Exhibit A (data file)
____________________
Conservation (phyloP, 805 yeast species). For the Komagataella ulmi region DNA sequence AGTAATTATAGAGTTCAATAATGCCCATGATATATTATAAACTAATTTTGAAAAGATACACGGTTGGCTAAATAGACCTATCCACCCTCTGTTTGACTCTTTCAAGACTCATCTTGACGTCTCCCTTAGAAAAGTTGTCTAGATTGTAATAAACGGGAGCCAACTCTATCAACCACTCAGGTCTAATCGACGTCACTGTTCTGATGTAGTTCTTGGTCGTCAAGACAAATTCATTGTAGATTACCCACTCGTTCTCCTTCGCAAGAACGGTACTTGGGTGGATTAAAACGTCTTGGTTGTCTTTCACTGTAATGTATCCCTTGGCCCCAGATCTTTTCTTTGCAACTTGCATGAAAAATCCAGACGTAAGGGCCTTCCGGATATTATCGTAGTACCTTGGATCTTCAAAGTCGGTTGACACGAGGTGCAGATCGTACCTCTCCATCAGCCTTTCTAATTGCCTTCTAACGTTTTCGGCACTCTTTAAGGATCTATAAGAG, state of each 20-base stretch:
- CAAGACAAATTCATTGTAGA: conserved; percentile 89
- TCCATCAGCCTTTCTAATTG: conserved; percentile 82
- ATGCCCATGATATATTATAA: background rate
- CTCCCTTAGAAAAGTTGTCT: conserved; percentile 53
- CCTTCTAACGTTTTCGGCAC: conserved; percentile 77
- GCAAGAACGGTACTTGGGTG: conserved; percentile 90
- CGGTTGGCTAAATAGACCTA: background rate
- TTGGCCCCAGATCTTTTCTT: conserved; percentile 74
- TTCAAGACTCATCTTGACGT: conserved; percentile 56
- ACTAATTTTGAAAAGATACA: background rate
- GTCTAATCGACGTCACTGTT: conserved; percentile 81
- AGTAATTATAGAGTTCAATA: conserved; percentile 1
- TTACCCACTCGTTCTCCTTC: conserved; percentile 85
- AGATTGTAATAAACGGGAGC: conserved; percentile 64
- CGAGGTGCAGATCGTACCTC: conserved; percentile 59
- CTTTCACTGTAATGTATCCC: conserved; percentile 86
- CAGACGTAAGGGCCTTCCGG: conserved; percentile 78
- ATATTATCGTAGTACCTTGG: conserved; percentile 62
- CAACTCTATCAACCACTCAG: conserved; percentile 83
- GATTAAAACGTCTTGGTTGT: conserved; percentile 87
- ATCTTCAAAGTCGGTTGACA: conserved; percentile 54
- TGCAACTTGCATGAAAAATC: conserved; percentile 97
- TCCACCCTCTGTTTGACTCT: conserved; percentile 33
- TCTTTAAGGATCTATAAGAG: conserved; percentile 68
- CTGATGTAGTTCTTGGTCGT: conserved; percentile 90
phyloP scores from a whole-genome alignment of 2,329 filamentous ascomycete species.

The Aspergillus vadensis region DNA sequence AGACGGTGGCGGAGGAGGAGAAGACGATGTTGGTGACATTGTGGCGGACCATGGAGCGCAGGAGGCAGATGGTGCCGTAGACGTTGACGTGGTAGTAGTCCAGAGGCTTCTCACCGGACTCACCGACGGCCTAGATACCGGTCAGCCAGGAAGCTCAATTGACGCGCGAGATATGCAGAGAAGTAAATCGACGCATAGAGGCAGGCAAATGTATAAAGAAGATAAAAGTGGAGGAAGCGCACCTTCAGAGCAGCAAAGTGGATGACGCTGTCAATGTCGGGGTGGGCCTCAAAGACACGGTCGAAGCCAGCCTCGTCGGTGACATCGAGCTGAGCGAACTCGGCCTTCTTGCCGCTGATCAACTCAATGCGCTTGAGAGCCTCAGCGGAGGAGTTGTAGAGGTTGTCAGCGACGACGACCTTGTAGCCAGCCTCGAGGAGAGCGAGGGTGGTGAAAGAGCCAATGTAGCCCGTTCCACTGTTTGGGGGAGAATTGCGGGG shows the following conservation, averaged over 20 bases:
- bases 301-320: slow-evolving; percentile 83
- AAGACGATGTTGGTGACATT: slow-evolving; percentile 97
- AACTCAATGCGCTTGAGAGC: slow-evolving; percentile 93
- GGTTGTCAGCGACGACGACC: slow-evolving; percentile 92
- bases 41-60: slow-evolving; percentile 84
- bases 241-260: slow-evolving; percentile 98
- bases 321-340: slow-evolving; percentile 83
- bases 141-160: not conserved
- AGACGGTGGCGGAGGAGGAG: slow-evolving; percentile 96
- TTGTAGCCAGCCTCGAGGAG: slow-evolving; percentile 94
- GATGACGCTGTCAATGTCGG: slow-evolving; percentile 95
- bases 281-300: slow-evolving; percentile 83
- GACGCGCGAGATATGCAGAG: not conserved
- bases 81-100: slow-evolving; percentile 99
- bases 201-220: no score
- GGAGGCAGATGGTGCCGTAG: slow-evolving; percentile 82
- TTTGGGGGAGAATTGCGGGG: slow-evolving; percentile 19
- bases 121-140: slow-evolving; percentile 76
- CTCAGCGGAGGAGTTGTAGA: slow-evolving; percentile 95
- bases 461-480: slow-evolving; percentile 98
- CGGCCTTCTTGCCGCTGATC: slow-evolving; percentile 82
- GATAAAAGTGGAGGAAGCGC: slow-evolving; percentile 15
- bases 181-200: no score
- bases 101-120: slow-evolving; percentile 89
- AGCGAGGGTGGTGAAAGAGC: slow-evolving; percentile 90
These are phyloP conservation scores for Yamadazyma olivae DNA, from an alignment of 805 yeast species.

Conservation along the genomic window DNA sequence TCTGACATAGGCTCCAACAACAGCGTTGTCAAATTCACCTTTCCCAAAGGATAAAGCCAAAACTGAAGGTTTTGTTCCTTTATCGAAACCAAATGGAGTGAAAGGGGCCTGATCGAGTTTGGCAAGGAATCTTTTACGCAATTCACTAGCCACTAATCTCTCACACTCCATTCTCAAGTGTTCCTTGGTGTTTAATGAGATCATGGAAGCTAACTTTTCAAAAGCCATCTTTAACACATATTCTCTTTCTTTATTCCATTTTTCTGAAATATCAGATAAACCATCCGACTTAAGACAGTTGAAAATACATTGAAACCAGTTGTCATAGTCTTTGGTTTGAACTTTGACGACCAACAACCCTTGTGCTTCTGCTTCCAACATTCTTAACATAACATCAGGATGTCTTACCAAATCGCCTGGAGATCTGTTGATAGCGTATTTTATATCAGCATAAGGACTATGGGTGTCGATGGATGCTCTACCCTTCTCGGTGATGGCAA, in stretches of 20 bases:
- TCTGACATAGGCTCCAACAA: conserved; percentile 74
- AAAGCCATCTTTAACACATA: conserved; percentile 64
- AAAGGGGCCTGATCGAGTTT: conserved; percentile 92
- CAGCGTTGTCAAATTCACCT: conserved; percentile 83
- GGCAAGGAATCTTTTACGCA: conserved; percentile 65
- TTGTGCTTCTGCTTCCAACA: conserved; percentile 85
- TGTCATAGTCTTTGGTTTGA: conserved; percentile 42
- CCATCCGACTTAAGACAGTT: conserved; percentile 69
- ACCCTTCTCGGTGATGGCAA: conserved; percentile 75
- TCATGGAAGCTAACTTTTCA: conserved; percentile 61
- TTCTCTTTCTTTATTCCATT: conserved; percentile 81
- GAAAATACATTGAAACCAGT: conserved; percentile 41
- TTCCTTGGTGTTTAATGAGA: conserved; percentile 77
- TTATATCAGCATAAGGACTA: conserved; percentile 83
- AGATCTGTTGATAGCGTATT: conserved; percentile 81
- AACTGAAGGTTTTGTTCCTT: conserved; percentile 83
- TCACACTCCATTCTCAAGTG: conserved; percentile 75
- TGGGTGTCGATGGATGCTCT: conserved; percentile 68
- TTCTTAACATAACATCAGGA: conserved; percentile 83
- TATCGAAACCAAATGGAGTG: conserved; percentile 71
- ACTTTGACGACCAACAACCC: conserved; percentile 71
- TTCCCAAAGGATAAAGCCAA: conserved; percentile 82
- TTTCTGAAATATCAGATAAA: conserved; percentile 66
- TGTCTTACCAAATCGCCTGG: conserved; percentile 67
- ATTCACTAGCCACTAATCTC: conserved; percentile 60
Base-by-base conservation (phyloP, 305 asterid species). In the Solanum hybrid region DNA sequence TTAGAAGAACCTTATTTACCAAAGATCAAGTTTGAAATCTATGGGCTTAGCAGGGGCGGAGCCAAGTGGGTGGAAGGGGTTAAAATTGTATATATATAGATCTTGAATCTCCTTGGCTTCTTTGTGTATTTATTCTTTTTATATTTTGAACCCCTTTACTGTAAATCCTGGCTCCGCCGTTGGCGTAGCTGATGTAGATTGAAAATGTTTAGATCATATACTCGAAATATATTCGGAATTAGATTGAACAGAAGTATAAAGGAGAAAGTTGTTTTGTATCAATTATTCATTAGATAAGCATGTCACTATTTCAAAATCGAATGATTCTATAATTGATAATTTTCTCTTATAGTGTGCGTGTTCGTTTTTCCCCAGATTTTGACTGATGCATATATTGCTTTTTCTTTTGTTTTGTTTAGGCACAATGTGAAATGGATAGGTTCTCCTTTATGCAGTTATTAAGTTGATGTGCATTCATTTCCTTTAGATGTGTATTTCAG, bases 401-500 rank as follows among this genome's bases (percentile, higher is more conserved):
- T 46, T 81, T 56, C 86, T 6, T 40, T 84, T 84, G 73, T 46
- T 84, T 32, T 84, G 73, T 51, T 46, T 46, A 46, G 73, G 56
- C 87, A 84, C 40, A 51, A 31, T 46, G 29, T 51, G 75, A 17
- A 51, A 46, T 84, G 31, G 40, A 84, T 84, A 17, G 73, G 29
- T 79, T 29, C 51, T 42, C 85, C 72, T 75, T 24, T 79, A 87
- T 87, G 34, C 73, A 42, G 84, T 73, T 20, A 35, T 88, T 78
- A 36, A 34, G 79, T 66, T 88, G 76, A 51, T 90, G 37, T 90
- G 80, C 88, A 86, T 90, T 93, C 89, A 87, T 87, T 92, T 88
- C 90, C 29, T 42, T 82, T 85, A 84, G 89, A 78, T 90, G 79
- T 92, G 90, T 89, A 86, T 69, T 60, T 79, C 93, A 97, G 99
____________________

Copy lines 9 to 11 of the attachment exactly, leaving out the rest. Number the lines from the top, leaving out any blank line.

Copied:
- TTGGCCCCAGATCTTTTCTT: conserved; percentile 74
- TTCAAGACTCATCTTGACGT: conserved; percentile 56
- ACTAATTTTGAAAAGATACA: background rate